30 April 2013

Alan Waldman : Brit Crime Series ‘Cracker’ is a Gripping, Off-Beat Winner

Waldman's film and TV
treasures you may have missed:
Former comedy star Robbie Coltrane is outstanding as an obese, alcoholic, degenerate gambler and psychologist who profiles sicko criminals for the Manchester Police.
By Alan Waldman / The Rag Blog / April 30, 2013

[In his weekly column, Alan Waldman reviews some of his favorite films and TV series that readers may have missed, including TV dramas, mysteries, and comedies from Canada, England, Ireland, and Scotland. Most are available on DVD and/or Netflix, and some episodes are on YouTube.]

One of the best crime series ever was Britain’s Cracker, starring a brilliant Robbie Coltrane. Three series originally aired from 1993 to 1995, a 100-minute special set in Hong Kong followed in 1996, and another two-hour story was broadcast in 2006. All 25 episodes are on Netflix and Netflix Instant, and most can be seen on YouTube. Here is an episode.

Obese Eddie "Fitz" Fitzgerald (Coltrane), smokes, drinks, gambles and cheats on his wife. He's also a brilliant criminal psychologist, or “cracker,” employed by the police to aid them in profiling and questioning Manchester's worst criminals. Fitz has an uncanny knack for drilling directly into the hearts and minds of his warped subjects.

Robbie Coltrane.
Cracker was a critical and audience hit, earning 20 awards plus 14 other nominations, including six best actor statuettes for Coltrane, seven best drama series wins, three awards for writer Jimmy McGovern, and a best supporting actor for Robert Carlyle (in one of the most chilling performances my wife and I have ever seen). The first new Cracker in a decade was a UK ratings winner in 2006, pulling in 8.1 million viewers (in a country of 63 million).

Writer/Creator Jimmy McGovern, one of Britain’s greatest drama/mystery writers, earned a total of 16 awards and 16 other noms for Cracker and six other series. Two of his Cracker episodes won the Mystery Writers of America’s Edgar award. Writer-Producer Paul Abbott won 14 awards plus 17 noms for great works including Cracker, Shameless, State of Play, Touching Evil, The Girl in the Café, and four other series.

Coltrane heads a strong cast, including fine character actors Geraldine Sommerville, Barbara Flynn, Lorcan Cranitch, and Ricky Tomlinson.

Coltrane and McGovern worked on bringing Fitz to life for months."Though I am a car maniac,” Coltrane says, “we decided he wouldn't drive, because we thought it would be quite funny if he would have to rush places and wait for the bus, like real people have to and not have all that macho screeching of tires and nonsense."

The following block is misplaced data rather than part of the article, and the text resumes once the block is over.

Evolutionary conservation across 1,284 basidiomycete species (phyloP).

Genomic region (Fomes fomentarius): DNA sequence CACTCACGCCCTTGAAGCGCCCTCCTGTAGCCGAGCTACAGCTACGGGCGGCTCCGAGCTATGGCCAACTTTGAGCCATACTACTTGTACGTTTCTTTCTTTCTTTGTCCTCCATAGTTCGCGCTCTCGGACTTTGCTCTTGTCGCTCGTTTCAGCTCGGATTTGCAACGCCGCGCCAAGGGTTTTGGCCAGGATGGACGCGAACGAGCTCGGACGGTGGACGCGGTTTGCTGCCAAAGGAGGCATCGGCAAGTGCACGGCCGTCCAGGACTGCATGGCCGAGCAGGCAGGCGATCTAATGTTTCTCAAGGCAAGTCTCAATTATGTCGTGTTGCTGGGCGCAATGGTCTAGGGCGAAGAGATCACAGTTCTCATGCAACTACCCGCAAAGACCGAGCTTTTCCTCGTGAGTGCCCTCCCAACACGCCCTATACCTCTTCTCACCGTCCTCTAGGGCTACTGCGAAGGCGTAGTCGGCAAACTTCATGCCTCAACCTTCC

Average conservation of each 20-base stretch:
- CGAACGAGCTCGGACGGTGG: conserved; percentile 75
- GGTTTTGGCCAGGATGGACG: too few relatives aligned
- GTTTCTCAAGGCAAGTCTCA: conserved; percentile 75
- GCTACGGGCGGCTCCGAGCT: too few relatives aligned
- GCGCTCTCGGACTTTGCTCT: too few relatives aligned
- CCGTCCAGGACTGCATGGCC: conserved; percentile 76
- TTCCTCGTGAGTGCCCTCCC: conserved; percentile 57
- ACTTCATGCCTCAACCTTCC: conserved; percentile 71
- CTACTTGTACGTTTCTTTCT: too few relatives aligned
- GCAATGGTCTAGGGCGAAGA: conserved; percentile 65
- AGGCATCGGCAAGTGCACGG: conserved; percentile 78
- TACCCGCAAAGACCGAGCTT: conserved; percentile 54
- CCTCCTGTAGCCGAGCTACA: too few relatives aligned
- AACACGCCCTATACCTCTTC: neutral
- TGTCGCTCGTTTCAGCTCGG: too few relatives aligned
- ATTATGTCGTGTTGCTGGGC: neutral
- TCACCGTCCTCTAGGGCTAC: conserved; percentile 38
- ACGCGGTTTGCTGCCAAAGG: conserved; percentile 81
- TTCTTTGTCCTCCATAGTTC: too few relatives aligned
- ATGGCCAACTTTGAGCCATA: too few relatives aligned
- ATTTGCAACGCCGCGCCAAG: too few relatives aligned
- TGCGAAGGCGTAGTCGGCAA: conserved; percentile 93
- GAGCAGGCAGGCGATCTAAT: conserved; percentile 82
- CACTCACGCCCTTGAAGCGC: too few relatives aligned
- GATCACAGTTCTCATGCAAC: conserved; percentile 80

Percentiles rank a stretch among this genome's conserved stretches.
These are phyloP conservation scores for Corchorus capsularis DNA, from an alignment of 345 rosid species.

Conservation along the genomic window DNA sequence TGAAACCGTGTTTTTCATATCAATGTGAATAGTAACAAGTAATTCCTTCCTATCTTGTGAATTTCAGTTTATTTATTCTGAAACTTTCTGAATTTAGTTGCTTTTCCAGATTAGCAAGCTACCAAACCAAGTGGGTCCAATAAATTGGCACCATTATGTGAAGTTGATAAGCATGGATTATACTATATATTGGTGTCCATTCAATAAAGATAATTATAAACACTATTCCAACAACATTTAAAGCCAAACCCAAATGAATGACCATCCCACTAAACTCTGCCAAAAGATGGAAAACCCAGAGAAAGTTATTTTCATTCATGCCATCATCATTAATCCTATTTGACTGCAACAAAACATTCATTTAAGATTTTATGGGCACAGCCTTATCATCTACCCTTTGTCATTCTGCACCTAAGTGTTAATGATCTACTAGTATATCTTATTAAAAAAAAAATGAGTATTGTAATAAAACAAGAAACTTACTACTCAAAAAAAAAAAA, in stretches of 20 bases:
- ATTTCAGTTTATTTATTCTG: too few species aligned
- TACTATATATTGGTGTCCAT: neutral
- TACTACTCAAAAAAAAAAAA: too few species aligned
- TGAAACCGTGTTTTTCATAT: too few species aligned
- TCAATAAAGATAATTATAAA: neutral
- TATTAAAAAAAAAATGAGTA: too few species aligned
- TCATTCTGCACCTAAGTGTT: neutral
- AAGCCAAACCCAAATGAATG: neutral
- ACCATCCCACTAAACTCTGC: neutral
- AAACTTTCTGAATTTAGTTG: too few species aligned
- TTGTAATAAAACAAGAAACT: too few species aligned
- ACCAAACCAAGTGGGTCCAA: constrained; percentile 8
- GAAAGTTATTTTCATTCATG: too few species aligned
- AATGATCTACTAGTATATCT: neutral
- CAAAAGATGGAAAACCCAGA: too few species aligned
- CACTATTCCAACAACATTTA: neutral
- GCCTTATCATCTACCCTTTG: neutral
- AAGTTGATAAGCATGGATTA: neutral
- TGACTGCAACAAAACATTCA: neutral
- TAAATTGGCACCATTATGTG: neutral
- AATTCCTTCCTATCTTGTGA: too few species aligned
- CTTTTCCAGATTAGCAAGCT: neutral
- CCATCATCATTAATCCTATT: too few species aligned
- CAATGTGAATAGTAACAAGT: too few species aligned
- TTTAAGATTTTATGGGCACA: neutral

Some of the plot lines in the cases took as their starting point real events, such as the 1989 Hillsborough disaster, in which police misjudgment resulted in 96 soccer fans being crushed to death and 766 others being injured.

Several different psychotic types with increasingly complex psychological motivations were explored during the run of the show. As the series entered the middle of the second season, the story lines became as much about the interactions of the regulars as they were about the crimes. To emphasize how fine a line the police (and Fitz) walk in their close interaction with criminals, all three series featured several stories in which the police themselves commit criminal acts or become victims of crime.

Because of the remarkable characters, highly intelligent and dramatic plots, and fine production values, Cracker is a series that crime/detective fans should definitely check out.

[Oregon writer and Houston native Alan Waldman holds a B.A. in theater arts from Brandeis University and has worked as an editor at The Hollywood Reporter and Honolulu magazine. Read more of Alan Waldman's articles on The Rag Blog.]

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Lamar W. Hankins : 'Dirty Wars' and Bush-Obama Foreign Policy

Yemini writer Farea al-Muslimi testified before the Senate Judiciary Committee. Screen grab from Democracy Now!.
Dirty Wars:
The terror of Bush-Obama era foreign policy
While some Bush policies may have been changed, the Obama administration has found new ways to accomplish the same purposes using Bush’s and Cheney’s tactics in slightly different ways.
By Lamar W. Hankins / The Rag Blog / April 30, 2013

Fairness and Accuracy In Reporting (FAIR) noted critically this past week that most members of the mass media gave no coverage or gave short shrift to the Senate Judiciary Committee testimony of the young, partly American-educated Yemini writer and activist Farea al-Muslimi, who talked about the effect of American drone strikes on his village.

Al-Muslimi had a great love for America after spending a year here to further his education. He went home to convey to his people his love for America, only to have his views decimated by the drone bombs that have terrorized his villagers.
In the past, what Wessab's villagers knew of the U.S. was based on my stories about my wonderful experiences here. The friendships and values I experienced and described to the villagers helped them understand the America that I know and that I love. Now, however, when they think of America, they think of the terror they feel from the drones that hover over their heads, ready to fire missiles at any time. What the violent militants had previously failed to achieve, one drone strike accomplished in an instant. There is now an intense anger against America in Wessab.